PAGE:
Tiny Tots fight bullying in Scottish schools
BABIES could be the answer to tackling the problem of bullying in Scottish schools.
Tots as young as a few months old are being brought in to one Scottish primary to teach older children lessons about empathy and emotions.
The ultimate aim of the Tiny Teacher project – based inEdinburgh- is to reduce the levels of bullying and fighting in schools.
Run by the Action for Children charity, the Roots of Empathy scheme plans to send babies and their mothers into seven schools across the city so that children witness the loving interaction between them.
The project has already started in one primary school, where teachers say they have noticed a difference in their pupils behaviour.
P3 teacher in Castleview Primary in Craigmillar, Lindsay Finch said: “It’s having a positive impact. They are becoming more settled and you hear them say ‘you wouldn’t do that to baby Jessica.’
“They have more understanding of other people so it’s been very worthwhile so far.”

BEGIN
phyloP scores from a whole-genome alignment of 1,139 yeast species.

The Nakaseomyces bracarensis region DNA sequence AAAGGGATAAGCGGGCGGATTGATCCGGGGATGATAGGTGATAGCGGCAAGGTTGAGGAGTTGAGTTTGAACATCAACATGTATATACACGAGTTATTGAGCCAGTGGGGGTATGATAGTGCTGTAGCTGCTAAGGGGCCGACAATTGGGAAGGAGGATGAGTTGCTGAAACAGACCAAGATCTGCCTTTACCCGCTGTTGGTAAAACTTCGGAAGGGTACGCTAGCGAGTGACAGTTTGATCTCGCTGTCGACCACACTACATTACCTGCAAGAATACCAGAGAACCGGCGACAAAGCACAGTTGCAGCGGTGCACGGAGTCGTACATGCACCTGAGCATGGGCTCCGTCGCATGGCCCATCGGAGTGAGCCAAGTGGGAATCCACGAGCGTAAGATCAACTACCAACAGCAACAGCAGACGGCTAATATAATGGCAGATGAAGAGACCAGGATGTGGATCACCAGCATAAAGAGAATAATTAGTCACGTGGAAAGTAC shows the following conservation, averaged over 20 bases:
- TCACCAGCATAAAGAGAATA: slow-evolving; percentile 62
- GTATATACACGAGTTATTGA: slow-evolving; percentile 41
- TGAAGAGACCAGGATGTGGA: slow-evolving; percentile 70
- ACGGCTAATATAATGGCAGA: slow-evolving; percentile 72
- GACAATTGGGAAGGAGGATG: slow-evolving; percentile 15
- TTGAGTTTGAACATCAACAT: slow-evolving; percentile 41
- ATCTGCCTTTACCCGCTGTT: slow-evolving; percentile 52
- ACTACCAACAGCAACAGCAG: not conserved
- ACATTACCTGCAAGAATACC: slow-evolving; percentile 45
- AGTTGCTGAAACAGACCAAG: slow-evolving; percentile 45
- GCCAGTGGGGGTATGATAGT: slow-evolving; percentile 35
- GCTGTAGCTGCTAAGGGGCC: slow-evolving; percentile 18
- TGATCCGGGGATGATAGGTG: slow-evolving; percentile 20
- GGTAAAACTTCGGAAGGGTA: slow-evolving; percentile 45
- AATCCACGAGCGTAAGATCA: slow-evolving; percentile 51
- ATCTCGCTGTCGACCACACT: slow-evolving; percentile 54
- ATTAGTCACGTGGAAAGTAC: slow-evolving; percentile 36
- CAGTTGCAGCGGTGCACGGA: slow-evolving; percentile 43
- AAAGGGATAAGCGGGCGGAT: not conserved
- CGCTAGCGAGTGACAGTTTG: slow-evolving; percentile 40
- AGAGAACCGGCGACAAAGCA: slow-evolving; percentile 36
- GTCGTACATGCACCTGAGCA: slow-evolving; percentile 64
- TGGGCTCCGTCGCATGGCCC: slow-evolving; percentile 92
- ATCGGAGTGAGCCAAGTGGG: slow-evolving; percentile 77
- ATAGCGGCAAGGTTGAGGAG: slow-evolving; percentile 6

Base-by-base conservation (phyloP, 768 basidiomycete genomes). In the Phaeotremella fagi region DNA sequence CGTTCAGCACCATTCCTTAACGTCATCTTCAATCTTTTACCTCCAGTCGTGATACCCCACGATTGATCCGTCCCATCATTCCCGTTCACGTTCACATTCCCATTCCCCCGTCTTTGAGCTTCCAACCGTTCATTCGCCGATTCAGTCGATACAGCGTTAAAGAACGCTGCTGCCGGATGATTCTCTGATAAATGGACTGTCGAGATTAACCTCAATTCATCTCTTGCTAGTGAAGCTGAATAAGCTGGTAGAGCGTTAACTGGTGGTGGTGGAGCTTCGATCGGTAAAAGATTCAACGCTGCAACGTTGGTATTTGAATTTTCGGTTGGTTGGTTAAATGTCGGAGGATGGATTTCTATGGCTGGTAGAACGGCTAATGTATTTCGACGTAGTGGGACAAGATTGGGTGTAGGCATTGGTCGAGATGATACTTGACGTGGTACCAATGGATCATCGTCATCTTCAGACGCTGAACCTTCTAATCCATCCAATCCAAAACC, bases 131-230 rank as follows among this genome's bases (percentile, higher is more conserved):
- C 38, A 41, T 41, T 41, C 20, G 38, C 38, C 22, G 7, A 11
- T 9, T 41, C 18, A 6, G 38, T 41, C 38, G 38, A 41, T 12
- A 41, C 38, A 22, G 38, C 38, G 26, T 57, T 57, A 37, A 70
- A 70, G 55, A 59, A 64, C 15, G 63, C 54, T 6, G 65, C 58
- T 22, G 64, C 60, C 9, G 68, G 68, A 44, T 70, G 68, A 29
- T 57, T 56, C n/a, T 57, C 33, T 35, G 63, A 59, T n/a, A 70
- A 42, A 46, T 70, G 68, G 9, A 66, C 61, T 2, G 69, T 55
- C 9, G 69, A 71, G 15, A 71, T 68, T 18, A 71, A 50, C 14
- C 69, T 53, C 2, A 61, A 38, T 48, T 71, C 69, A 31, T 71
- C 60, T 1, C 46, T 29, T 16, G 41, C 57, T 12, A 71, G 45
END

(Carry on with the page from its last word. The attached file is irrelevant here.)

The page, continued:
Before each baby visit, pupils are given a theme to discuss with project workers such as emotions, safety or crying.
When mum and baby have gone home, the children then discuss what they learned.
Action for Children project worker Claire Fraser said: “It’s a journey for the class in developing their sense of empathy.
“The children in the class learn to explore their feelings through understanding the baby and the baby’s feelings and linking the connection between the two.
“The main aim is to develop, long-term, the children’s sense of empathy, to reduce bullying and develop emotional literacy.”
Seven baby volunteers and mums have been recruited to visit the schools involved- Clovenstone, St Francis, Castleview, Canal View, Niddrie Mill, Sighthill and Newcraighall primaries.
The tiny teachers will visit their schools once every three weeks for the rest of the school year, whilst a project worker visits every week.
Jane Pryde, 36, is one of the volunteers and takes her three month-old baby Jessica into Castleview primary.
Mrs Pryde, who lives just outside Pathhead said: “Hopefully it will work just to get them thinking about how other people see things. They were attentive and interested in Jessica and a lot of them were sharing their experiences with their brothers and sisters.
“The kids were lovely and they enjoyed seeing the baby.”
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